June 5, 2001
When I wrote this, I was living full-time in an idyllic southwest German university town where I had been a familiar figure since the eighties, spending money saved up from fifteen years of menial work elsewhere while sharing a small apartment with two other women. My last job had involved documenting C++, so people were leaning on me to learn to code.
My diaries are rife with shorthand made up of proper names. People stand in for their lifestyles, values, and even for chance remarks. For example, the Christe doctrine refers to a principle casually formulated by the heavy metal critic Ian Christe circa 1994. He felt that people should move where they want to live and look for work there, instead of the other way around, because people always give the really plum jobs to their friends. At the time he was making a living beta-testing video games.
The words in this entry are also abbreviations. Settle means to abjure free love and live with a partner again, likely tripling my household income. Computers means a full-time tech job. Tü, of course, is Universitätsstadt Tübingen, the notoriously livable earthly paradise where I was working my way through a friend’s list of sexual recommendations. Having slept with basically every man she knew, she had informed opinions as to which ones I’d enjoy. During the day, I wrote letters and blog entries (e.g. https://shats.com/AR/Previous/NellNovember2000.htm#Bruno). I was having a good time. Did I really want to “settle?”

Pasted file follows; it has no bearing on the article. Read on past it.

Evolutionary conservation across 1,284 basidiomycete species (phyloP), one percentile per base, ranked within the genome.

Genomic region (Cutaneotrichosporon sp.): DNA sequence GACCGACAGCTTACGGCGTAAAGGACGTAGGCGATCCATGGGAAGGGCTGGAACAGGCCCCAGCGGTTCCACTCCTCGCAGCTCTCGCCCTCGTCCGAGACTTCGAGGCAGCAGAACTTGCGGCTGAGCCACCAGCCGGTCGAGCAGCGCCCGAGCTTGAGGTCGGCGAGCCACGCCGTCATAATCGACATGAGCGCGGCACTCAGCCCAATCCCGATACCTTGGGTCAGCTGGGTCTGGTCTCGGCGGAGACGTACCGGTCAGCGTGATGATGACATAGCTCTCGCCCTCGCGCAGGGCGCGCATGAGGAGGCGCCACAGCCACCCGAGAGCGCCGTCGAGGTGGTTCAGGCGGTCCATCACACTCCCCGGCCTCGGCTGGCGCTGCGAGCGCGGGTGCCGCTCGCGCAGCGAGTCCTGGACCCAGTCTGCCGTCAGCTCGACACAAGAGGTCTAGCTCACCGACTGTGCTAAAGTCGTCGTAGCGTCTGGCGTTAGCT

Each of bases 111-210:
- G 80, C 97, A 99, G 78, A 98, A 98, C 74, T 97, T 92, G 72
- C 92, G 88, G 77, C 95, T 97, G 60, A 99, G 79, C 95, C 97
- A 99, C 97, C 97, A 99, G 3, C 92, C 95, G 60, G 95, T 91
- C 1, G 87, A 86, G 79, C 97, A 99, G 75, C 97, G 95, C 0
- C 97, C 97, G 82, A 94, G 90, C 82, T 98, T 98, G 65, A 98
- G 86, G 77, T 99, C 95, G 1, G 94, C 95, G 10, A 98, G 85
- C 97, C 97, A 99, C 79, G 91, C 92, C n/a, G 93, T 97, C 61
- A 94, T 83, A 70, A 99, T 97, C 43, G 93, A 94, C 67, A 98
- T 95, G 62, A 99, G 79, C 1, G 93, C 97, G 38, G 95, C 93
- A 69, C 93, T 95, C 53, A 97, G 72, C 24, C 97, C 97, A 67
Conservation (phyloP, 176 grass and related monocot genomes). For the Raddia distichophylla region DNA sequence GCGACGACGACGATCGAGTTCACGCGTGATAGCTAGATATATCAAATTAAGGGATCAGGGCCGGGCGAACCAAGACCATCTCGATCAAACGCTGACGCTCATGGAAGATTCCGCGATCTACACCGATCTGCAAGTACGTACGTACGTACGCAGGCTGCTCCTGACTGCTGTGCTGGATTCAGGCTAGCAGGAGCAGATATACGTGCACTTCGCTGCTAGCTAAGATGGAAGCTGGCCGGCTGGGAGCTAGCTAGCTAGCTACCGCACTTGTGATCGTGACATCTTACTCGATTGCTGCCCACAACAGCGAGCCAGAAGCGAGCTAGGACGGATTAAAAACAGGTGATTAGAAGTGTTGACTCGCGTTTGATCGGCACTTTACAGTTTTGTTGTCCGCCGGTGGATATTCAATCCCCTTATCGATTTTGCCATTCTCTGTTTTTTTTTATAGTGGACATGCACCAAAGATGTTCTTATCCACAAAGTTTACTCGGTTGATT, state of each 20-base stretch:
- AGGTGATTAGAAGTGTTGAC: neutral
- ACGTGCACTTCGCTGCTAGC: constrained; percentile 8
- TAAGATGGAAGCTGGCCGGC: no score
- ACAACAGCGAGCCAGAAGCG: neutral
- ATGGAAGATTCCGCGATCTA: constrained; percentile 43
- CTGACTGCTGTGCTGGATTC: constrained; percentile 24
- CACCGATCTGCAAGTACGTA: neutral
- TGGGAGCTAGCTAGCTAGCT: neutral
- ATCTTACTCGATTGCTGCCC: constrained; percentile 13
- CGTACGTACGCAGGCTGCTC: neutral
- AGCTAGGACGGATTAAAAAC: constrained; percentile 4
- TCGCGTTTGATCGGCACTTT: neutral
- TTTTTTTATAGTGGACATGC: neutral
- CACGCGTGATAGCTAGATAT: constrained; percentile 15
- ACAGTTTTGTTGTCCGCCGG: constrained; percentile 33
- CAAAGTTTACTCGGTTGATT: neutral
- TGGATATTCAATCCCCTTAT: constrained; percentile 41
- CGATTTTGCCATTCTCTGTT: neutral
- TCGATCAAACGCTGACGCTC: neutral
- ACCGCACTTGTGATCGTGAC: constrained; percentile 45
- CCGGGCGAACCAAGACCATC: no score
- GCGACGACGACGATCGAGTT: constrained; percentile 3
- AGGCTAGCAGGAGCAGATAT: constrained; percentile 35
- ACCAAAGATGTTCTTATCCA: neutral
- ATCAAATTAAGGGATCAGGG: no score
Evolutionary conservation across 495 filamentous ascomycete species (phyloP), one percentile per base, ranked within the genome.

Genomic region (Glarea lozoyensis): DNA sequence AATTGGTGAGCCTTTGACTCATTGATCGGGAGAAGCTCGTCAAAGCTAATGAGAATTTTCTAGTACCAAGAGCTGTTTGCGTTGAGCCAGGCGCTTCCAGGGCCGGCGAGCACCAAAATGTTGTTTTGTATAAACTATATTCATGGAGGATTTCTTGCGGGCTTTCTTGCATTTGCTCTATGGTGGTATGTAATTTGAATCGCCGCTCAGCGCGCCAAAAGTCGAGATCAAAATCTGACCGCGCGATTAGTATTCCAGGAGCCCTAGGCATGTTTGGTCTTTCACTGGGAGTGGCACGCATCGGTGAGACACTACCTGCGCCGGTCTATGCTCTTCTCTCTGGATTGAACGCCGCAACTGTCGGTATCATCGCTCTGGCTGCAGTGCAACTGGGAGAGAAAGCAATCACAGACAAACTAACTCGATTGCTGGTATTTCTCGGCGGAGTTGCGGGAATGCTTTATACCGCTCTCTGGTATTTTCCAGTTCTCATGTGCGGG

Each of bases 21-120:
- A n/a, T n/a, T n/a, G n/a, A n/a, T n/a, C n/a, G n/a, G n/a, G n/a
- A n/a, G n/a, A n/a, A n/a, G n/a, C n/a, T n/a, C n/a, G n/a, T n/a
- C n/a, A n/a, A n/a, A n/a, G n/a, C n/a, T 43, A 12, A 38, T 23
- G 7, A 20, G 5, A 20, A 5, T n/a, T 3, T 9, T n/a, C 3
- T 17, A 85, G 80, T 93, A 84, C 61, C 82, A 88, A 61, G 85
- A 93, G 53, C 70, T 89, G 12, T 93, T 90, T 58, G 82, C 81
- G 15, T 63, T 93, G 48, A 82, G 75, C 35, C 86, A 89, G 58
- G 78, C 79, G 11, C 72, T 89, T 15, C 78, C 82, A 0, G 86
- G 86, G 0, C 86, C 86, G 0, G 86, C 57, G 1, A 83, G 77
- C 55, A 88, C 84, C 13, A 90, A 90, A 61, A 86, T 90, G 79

The diary entry reflects a significant turning point in my thinking. I liked sexual freedom, but I also liked the idea of owning a drafty Gothic revival mansion on brick pilings in a field. The epicycles (twirling motion of the planets in Ptolemaic astronomy) showed me that my desires were mutually exclusive, so I dropped one (the house, obviously) and never looked back.
Nell Zink has published six novels, including the recent Avalon.
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